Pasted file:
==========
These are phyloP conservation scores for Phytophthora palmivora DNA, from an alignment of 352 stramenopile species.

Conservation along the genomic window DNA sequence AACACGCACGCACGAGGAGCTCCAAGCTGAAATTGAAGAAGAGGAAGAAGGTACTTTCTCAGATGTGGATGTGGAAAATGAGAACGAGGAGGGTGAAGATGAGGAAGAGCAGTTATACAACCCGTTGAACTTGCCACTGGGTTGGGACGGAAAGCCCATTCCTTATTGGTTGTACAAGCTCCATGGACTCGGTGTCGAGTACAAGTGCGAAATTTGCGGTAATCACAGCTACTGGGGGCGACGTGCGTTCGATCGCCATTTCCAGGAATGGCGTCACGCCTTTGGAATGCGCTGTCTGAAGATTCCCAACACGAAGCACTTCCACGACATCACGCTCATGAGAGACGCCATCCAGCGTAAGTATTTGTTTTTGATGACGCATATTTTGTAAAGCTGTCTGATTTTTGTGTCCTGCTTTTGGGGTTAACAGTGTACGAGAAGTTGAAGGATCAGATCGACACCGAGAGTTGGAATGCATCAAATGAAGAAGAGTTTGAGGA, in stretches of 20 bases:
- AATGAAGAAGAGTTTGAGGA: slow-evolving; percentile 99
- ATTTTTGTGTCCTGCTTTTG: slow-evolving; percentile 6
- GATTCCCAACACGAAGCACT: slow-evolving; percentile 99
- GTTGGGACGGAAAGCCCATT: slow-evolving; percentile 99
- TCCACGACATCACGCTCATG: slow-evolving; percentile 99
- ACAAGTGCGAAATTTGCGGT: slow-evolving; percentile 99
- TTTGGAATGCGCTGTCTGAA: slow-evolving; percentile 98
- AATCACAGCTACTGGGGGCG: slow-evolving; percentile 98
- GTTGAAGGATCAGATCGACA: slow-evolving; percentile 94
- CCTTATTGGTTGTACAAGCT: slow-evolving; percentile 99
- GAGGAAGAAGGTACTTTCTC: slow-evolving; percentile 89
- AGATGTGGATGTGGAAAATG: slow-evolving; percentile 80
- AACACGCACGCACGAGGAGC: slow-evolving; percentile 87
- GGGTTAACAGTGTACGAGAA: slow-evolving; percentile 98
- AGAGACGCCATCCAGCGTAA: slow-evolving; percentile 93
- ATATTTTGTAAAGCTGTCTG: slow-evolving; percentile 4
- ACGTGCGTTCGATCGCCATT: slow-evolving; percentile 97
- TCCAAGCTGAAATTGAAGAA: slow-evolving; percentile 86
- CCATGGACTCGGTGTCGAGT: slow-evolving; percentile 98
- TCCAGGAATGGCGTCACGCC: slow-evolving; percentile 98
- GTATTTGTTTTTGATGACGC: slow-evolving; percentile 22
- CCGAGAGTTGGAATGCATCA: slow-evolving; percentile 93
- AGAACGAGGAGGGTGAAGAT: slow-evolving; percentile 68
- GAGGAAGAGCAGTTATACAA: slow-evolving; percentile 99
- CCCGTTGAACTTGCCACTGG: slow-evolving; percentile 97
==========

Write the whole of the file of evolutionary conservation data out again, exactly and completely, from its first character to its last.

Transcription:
These are phyloP conservation scores for Phytophthora palmivora DNA, from an alignment of 352 stramenopile species.

Conservation along the genomic window DNA sequence AACACGCACGCACGAGGAGCTCCAAGCTGAAATTGAAGAAGAGGAAGAAGGTACTTTCTCAGATGTGGATGTGGAAAATGAGAACGAGGAGGGTGAAGATGAGGAAGAGCAGTTATACAACCCGTTGAACTTGCCACTGGGTTGGGACGGAAAGCCCATTCCTTATTGGTTGTACAAGCTCCATGGACTCGGTGTCGAGTACAAGTGCGAAATTTGCGGTAATCACAGCTACTGGGGGCGACGTGCGTTCGATCGCCATTTCCAGGAATGGCGTCACGCCTTTGGAATGCGCTGTCTGAAGATTCCCAACACGAAGCACTTCCACGACATCACGCTCATGAGAGACGCCATCCAGCGTAAGTATTTGTTTTTGATGACGCATATTTTGTAAAGCTGTCTGATTTTTGTGTCCTGCTTTTGGGGTTAACAGTGTACGAGAAGTTGAAGGATCAGATCGACACCGAGAGTTGGAATGCATCAAATGAAGAAGAGTTTGAGGA, in stretches of 20 bases:
- AATGAAGAAGAGTTTGAGGA: slow-evolving; percentile 99
- ATTTTTGTGTCCTGCTTTTG: slow-evolving; percentile 6
- GATTCCCAACACGAAGCACT: slow-evolving; percentile 99
- GTTGGGACGGAAAGCCCATT: slow-evolving; percentile 99
- TCCACGACATCACGCTCATG: slow-evolving; percentile 99
- ACAAGTGCGAAATTTGCGGT: slow-evolving; percentile 99
- TTTGGAATGCGCTGTCTGAA: slow-evolving; percentile 98
- AATCACAGCTACTGGGGGCG: slow-evolving; percentile 98
- GTTGAAGGATCAGATCGACA: slow-evolving; percentile 94
- CCTTATTGGTTGTACAAGCT: slow-evolving; percentile 99
- GAGGAAGAAGGTACTTTCTC: slow-evolving; percentile 89
- AGATGTGGATGTGGAAAATG: slow-evolving; percentile 80
- AACACGCACGCACGAGGAGC: slow-evolving; percentile 87
- GGGTTAACAGTGTACGAGAA: slow-evolving; percentile 98
- AGAGACGCCATCCAGCGTAA: slow-evolving; percentile 93
- ATATTTTGTAAAGCTGTCTG: slow-evolving; percentile 4
- ACGTGCGTTCGATCGCCATT: slow-evolving; percentile 97
- TCCAAGCTGAAATTGAAGAA: slow-evolving; percentile 86
- CCATGGACTCGGTGTCGAGT: slow-evolving; percentile 98
- TCCAGGAATGGCGTCACGCC: slow-evolving; percentile 98
- GTATTTGTTTTTGATGACGC: slow-evolving; percentile 22
- CCGAGAGTTGGAATGCATCA: slow-evolving; percentile 93
- AGAACGAGGAGGGTGAAGAT: slow-evolving; percentile 68
- GAGGAAGAGCAGTTATACAA: slow-evolving; percentile 99
- CCCGTTGAACTTGCCACTGG: slow-evolving; percentile 97